Pop-punk is for pudgy self-haters. Hardcore sucks worse than it did 10 years ago, which seemed impossible at the time. Punk is now Green Day. Indie rock is the new Ke$ha. Chillwave is for former swoop-hair kids who’ve aged out of their scene. Shoegaze is the new jazz music, meaning people only pretend to like it. Bands with earnest, gruff vocals are the new swoop-hairbands. Everything you like really truly sucks.
Do you know what all the sentences above have in common? Besides the fact that they’re true, I mean. Can’t guess? OK, here’s what links those ideas:
You shouldn’t care. You shouldn’t validate them by arguing. You should ignore them completely.
There’s only one thing worse in this whole world than a misguided nerd, and that’s an apologetic one. You like what you like. You should always be looking to expand your palate but, at the end of the day, you can’t force it.
If you’re into Saves The Day, you’re into it. There’s no need to put on airs or dress it up. And if you like ignorant mosh music, it’s just part of your DNA. You’ll probably always like it. Don’t hide your Hatebreed lyric tattoos. Maybe you still dye your hair colors not found in nature. Don’t hide your Mindless Self Indulgence tattoo. Or that ICP hatchetman logo on your ankle.
Here’s the thing. As lame as everything I listed at the beginning of this essay is, the stuff people believe to be cool is just as corny. Hardcore kids want to be indie rockers; indie rockers want to be house DJs. Someone put it in their heads that they should always be chasing cool. It’s all a crock. There is no “cool.” It just doesn’t exist. Chasing it makes you uncomfortable in your own skin and paints you as an insecure clown to the rest of the world.
I’m confident everything you like sucks. I know it. But there is not a reason in the world you should care about my opinion. There’s no reason you should value ANY person’s opinion over what your ears tell you. Never change for the guy at the record store, the geek in a popular band, or some faceless blog. Don’t bother defending your position. Just like what you like.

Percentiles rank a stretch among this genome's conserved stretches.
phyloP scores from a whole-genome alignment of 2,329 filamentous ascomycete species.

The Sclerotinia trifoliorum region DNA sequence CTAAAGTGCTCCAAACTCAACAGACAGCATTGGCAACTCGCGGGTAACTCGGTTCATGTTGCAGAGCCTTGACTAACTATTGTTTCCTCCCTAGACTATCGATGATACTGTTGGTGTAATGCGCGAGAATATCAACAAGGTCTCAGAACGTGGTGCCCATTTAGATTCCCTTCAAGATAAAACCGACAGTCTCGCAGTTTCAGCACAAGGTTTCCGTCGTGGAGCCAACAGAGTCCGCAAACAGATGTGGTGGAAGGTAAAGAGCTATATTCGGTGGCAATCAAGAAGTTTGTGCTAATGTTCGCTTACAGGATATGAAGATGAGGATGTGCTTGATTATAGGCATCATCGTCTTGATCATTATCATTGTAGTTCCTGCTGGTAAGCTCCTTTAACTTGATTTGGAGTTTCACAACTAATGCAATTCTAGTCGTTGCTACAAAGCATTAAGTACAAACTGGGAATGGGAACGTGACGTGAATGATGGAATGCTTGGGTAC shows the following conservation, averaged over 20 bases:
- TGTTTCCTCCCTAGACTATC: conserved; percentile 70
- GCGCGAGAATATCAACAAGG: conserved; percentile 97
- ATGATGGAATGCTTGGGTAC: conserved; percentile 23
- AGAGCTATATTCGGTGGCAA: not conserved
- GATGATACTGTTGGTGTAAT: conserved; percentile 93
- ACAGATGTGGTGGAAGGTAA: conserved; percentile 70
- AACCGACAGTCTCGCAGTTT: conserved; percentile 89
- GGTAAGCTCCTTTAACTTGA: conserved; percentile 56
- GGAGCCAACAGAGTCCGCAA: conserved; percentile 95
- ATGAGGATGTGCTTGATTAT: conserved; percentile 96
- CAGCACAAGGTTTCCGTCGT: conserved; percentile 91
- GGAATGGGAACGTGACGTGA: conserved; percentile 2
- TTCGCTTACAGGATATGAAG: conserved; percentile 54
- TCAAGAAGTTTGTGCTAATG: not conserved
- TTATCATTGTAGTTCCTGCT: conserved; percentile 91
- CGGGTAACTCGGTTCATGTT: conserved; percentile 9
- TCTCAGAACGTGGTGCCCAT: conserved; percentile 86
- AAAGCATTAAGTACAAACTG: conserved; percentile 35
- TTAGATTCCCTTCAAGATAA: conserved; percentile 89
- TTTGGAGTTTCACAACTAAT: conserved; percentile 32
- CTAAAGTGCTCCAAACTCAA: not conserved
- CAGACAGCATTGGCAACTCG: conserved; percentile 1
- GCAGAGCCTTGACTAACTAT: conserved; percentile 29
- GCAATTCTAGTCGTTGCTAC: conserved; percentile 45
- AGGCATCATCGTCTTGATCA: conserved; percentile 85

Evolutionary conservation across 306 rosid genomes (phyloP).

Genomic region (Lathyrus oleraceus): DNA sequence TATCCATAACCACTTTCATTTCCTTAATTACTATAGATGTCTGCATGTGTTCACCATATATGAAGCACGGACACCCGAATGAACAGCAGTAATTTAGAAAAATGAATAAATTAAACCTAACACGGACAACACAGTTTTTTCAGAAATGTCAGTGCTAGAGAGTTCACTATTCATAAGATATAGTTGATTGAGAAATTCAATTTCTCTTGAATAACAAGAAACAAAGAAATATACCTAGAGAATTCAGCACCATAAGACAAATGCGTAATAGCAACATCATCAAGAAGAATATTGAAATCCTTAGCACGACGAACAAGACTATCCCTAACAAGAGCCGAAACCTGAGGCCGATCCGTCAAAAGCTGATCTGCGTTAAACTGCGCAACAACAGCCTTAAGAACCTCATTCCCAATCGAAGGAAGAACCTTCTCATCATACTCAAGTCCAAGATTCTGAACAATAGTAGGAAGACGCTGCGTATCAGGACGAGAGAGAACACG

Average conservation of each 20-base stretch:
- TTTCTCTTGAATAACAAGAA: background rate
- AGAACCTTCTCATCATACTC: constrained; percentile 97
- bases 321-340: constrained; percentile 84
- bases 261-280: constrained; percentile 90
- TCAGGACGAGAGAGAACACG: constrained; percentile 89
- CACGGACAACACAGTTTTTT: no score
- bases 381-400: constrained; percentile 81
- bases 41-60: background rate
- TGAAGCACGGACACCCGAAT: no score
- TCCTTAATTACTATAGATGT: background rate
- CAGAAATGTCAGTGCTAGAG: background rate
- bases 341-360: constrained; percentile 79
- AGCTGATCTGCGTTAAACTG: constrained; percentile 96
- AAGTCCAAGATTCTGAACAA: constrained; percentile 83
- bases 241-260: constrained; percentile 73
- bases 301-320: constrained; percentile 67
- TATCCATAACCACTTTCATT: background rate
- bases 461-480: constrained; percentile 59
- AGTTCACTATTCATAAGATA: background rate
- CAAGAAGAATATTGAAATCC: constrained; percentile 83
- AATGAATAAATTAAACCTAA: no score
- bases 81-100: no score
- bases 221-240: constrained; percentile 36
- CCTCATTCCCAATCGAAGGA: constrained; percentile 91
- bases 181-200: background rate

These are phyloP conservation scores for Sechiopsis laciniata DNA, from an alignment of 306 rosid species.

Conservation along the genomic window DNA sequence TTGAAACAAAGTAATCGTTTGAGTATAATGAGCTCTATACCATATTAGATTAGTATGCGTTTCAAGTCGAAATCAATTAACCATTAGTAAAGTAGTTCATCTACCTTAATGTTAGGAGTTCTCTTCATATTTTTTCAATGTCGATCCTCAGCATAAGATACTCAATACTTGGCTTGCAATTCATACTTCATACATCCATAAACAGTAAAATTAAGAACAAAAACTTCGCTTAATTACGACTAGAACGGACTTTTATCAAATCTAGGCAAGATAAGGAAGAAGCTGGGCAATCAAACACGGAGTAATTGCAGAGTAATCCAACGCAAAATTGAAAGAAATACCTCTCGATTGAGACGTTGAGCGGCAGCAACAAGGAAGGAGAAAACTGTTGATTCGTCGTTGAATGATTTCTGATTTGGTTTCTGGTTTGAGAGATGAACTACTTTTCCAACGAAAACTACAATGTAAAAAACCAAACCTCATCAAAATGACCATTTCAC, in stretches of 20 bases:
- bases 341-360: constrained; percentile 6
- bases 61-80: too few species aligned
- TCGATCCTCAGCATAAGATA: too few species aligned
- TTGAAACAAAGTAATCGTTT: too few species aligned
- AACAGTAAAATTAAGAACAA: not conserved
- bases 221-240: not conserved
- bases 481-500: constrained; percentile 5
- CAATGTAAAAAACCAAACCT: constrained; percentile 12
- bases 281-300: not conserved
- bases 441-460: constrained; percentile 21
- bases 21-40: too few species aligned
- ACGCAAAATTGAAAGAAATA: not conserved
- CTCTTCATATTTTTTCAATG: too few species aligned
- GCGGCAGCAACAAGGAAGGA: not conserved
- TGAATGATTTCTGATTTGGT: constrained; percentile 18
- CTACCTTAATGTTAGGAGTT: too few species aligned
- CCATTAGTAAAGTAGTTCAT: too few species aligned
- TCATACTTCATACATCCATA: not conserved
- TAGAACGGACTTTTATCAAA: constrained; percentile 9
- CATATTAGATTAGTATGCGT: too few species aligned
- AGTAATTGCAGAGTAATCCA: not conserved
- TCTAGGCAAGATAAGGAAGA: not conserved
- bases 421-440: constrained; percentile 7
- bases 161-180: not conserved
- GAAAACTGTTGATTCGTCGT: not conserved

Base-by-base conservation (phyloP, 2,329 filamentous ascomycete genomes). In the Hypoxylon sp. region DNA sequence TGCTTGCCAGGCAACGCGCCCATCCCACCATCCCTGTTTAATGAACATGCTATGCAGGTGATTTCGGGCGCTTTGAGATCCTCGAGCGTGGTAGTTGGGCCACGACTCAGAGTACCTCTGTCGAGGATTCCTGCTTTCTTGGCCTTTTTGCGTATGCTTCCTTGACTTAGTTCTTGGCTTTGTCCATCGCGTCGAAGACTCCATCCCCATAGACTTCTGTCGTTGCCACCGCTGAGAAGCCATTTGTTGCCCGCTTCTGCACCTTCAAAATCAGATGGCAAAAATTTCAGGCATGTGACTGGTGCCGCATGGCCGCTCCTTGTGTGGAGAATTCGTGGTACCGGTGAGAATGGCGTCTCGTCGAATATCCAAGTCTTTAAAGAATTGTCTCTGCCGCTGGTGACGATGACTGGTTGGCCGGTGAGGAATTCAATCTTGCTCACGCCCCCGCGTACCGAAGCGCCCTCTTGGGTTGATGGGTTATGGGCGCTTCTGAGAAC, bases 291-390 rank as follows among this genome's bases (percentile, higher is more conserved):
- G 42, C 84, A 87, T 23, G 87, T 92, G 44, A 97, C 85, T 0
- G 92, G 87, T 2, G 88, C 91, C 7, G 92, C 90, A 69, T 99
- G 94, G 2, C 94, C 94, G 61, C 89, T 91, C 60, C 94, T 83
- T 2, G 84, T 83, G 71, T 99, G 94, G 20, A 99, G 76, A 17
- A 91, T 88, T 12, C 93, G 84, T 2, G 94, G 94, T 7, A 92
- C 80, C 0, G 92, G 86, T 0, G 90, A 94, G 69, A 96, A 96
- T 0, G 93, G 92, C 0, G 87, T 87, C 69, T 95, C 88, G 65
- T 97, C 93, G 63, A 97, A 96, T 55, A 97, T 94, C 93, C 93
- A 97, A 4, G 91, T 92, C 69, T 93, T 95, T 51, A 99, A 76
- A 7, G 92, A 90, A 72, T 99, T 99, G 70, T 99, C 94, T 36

“…trolling used to be pretty funny and almost entirely harmless. Trolling, despite the modern usage, does not mean “the act of pissing somebody off and laughing about their anger.” It is “the act of pissing somebody off BASED ON SOMETHING COMPLETELY MEANINGLESS and laughing about their MISPLACED anger.” It isn’t considered trolling to leave a comment full of racial epithets and laugh when people “don’t get it.” It is trolling if you leave a comment insisting on the wrong information about something irrelevant – how many runes are on a Stargate, for example (everybody knows its 12) – and wait for the ONE guy that just can’t let the transgression pass. If you start a fake fight with Prof. Stargate, dragging him deeper and deeper until hopefully, finally, even he has to stop and think “wait a minute, this is ridiculous,” that is trolling. That’s the difference: No actual harm is caused, and even the victim can eventually get in on the joke. “Trolling” isn’t referring to hiding behind a fortification and trying to hurt people like the mythical creature. It’s referring to the style of fishing – you drag bait across the bottom hoping to get a rare bite. It’s not ‘bait’ if you’re earnestly spouting your misogynistic beliefs and somebody gets upset. There’s nothing funny about entirely justified anger.”—Robert Brockway, http://www.robertbrockway.net/2013/07/18/its-not-a-game-if-you-cant-lose/ (via albinwonderland)
You know how there are all these phallic symbols? Like giant skyscrapers and cannons and swords and things that are big and macho and shaped like a gherkin, supposedly, and they’re symbols of masculine power?
Well, the actual gherkin doesn’t look anything like a phallic symbol. Honestly, the idea that Spider-Man and Orlando Bloom and the president of the United States all have these blobs of skin and hair flopping off their midsections underneath their clothes and bouncing around when they walk–it’s actually funny.”—Fly on the Wall, E. Lockhart (via lolaroid600)
Bradford’s Zayn Malik, one of the members of boyband One Direction, has been named one of the most influential Asians in Britain.
The 20-year-old, who made his big break on The X Factor, is the top ranked musician on the GG2 Powerlist.
The announcement comes the same week the band are expected to see their third album, Midnight Memories, become the fastest selling LP of 2013.
Malala Yousafzai, a teenager shot in the head by the Taliban after a campaign for girl’s education, topped the powerlist, followed by MP Keith Vaz.
Despite only being in the music industry for three years, Zayn occupies a much higher position on the list than other, more established Asian musicians such as pioneering rapper M.I.A (49) and Singer Jay Sean (71).